WNA Blog

Tue 28 May 2019

Protect Your Reputation – Brand it Right!

Legal Services
As a trade marks practitioner, Geraldine Rimmer has been assisting Australian brand owners since 2001.

In that time, she has seen many grow their businesses and leverage their brands by using trade marks and smart intellectual property protection strategies. Unfortunately, she has also seen many brand owners encounter problems that could have been avoided if appropriate advice and thorough due diligence was sought from the outset.  

Speaking about the importance of brand reputation and protection, Geraldine recently presented at the WNA’s Gold Coast Networking Lunch. 

She spoke about the best time to consider brand protection and how to enforce your trade mark once it is registered, as well as what exactly you should register. 

Often, a trade mark forms only a small portion of an overall brand.  Your brand may be represented by a very distinctive font, logo or distinctive colours. Your particular business ethos, product quality and customer service goals might also form part of your brand.  Whilst these things are all very valuable from a marketing perspective, it’s likely not every element can – or should – be protected as a trade mark.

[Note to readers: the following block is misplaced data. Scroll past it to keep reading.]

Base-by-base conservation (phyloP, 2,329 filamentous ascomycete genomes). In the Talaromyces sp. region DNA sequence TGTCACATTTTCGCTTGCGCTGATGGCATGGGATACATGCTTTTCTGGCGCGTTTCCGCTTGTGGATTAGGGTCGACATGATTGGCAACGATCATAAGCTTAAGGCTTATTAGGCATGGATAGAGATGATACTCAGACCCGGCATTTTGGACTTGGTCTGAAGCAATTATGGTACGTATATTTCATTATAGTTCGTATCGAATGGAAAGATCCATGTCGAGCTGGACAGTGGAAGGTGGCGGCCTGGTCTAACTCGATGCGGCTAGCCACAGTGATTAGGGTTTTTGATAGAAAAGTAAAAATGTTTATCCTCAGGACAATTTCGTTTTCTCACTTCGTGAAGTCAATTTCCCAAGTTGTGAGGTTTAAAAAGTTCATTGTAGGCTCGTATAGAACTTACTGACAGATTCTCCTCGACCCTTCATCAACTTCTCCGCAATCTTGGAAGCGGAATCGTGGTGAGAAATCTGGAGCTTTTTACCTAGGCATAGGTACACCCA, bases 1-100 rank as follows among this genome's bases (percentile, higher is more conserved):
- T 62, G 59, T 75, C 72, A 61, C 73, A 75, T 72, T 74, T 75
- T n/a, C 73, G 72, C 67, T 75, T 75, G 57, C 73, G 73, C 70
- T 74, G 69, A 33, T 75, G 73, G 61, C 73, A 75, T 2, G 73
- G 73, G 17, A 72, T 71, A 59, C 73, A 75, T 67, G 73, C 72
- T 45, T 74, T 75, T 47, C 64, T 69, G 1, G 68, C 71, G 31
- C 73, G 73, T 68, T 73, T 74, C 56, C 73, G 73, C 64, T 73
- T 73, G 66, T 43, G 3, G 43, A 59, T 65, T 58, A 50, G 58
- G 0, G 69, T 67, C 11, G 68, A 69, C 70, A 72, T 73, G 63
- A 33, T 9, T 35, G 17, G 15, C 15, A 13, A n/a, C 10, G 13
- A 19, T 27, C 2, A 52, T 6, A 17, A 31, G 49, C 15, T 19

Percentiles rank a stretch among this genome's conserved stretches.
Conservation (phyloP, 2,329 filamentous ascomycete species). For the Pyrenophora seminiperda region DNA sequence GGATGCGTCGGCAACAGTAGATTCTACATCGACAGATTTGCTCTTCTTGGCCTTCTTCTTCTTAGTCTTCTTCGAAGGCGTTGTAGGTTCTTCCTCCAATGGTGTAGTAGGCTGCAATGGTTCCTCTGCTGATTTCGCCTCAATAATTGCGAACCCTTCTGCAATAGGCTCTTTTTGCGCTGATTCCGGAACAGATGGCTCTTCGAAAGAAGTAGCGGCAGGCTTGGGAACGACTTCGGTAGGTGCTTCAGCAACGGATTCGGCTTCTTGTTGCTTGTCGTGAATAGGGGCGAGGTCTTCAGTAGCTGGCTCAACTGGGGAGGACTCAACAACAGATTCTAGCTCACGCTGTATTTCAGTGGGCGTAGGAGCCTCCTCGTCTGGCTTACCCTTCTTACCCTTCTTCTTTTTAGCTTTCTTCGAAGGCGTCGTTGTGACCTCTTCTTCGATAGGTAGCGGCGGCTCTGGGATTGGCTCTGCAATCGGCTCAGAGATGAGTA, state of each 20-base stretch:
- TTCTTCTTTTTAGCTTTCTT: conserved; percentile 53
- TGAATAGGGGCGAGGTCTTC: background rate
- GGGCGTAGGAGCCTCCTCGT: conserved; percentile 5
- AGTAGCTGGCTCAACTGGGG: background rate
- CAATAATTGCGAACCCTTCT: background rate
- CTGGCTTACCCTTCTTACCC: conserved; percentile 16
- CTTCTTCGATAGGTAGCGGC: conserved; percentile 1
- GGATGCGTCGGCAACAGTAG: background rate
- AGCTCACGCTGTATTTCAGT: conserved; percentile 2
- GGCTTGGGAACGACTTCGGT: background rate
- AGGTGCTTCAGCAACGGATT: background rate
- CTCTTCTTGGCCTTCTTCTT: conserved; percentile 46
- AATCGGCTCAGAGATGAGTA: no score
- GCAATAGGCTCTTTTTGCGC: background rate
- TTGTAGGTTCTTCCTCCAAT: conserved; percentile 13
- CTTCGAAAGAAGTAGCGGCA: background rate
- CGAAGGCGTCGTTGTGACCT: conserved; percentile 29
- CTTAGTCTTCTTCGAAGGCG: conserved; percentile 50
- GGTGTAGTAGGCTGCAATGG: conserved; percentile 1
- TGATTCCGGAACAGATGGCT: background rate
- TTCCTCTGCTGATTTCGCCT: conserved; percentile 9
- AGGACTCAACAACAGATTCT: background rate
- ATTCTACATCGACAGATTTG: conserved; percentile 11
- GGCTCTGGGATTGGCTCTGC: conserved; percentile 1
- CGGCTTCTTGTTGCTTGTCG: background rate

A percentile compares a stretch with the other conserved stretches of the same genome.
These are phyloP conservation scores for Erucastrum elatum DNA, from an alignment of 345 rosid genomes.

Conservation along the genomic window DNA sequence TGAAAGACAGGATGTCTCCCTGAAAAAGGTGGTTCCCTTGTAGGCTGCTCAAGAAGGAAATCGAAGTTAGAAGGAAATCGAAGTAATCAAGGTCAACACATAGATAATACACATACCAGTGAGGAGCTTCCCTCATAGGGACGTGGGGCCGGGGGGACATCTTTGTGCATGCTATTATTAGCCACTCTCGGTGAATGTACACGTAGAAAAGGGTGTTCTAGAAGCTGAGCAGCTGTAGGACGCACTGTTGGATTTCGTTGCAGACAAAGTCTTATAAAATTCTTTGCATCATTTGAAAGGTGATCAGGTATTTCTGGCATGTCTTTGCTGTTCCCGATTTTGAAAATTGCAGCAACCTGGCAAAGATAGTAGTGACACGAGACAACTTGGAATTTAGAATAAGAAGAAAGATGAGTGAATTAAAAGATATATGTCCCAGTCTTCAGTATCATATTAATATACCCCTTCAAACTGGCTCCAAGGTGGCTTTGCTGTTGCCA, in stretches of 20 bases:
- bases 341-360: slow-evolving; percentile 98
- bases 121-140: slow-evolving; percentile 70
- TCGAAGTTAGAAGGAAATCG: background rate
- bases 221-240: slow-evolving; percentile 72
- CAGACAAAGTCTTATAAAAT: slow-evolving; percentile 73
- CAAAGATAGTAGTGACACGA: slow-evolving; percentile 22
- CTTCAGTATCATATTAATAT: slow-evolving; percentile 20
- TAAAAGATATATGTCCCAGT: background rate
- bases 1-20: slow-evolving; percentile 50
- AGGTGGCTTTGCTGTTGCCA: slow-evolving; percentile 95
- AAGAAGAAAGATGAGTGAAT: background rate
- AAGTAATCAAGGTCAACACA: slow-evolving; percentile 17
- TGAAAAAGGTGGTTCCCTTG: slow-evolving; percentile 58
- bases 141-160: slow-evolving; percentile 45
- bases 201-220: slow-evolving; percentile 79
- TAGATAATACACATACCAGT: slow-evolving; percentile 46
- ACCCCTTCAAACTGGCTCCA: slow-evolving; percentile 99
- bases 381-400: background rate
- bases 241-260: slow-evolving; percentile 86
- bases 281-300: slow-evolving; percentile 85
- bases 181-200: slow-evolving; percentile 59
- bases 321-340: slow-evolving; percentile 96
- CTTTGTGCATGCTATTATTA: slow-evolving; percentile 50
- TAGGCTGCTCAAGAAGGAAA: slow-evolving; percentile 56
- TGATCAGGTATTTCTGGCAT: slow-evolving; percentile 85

In recent weeks you may have heard about disputes such as Ikea vs Stylkeavs StyleAustralian Leather over and Deckers Outdoor International vs Australian Leather where local business owners have had to defend their brands against large multinationals. 

Despite the apparent “ease” with which applicants can file their own trade marks, these cases highlight that it remains important to seek appropriate advice from a qualified expert who deals with these matters every day.  

While doing your own research is definitely a good start, Geraldine recommends specialist trade mark searches be undertaken to determine whether there is a likelihood of conflict with a prior mark, so you can avoid situations like the above! 

Good Trade Mark Habits 

As you build your brand, it is a good idea to keep evidence of use including: 

  • Copies of invoices, business cards, stationary, packaging and advertising material showing trade mark use in relation to as many goods and services as possible, in as many states of Australia as possible. 
  • Keep details of advertising and promotional costs relating to trade marks; and 
  • Indicate that a trade mark is registered by using the ® symbol wherever the trade mark appears. 

Preparing and progressing a trade mark application can often involve subtle issues that if ignored or not properly handled can reduce the value of the resulting registration.  

If you have any concerns or would like assistance with securing trade mark protection, please contact Geraldine. 

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